Secretary of State Ken Detzner (R-FL) plans to investigate the state’s dysfunctional elections this year, which led to marathon lines and the rejection of countless legitimate votes. Detzner told the Ethics and Elections Committee on Tuesday that he will send a special team to investigate problems in 5 so-called “under-performing” counties over the next several days.
Among these “under-performing” counties is Miami-Dade, where some voters were still waiting to vote after midnight. The Secretary speculated the “multitude of issues” could range from a lack of early voting sites to excessively long ballots. Detzner suggested that the 62 other counties that had smoother elections “did it right” but stopped short of blaming the 5 that did not:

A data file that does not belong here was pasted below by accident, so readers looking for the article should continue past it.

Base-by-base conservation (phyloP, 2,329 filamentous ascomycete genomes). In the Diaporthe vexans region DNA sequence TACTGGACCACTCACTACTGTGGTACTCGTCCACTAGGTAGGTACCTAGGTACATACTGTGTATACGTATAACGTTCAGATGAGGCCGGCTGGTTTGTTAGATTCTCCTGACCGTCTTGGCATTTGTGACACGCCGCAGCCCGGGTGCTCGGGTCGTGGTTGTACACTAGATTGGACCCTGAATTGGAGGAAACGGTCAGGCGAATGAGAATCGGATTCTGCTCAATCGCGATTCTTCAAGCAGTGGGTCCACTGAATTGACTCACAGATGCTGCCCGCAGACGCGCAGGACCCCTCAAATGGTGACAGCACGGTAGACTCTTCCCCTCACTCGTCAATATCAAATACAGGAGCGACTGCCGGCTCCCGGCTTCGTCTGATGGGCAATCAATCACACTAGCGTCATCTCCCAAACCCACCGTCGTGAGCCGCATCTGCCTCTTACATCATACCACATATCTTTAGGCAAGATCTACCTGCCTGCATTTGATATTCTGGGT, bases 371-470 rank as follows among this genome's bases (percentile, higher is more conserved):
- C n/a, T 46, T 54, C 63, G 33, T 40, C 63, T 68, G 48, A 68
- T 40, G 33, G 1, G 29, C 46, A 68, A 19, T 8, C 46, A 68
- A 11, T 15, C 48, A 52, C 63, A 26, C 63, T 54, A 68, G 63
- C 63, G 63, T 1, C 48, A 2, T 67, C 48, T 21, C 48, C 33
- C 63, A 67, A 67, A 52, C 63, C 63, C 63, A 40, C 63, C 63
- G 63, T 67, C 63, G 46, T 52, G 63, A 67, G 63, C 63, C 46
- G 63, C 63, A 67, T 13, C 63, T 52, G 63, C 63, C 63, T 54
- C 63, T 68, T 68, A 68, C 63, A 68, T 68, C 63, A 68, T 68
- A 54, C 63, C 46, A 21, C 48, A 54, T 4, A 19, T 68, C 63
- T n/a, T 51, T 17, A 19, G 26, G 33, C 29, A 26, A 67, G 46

REPORTER: So what are the criteria that you are going to be using what is a high performing versus an under-performing county?DETZNER: Well that’s a very general term, and I don’t want to get into specifics of under-performing. Long lines are unacceptable to the citizens of Florida. That’s one of the major issues we’re going to address.
Detzner has changed his tune since the election’s immediate aftermath, when he insisted that he had no regrets about the disastrous election and claimed that the long lines meant voters actually “liked the voting hours.” Gov. Rick Scott (R-FL), who restricted early voting days and enacted other vote-suppressing legislation, also defended his election processes and telling reporters repeatedly that “we did the right thing.” Florida GOP members recently admitted that the new election laws were in fact intended to disenfranchise Democratic and minority voters.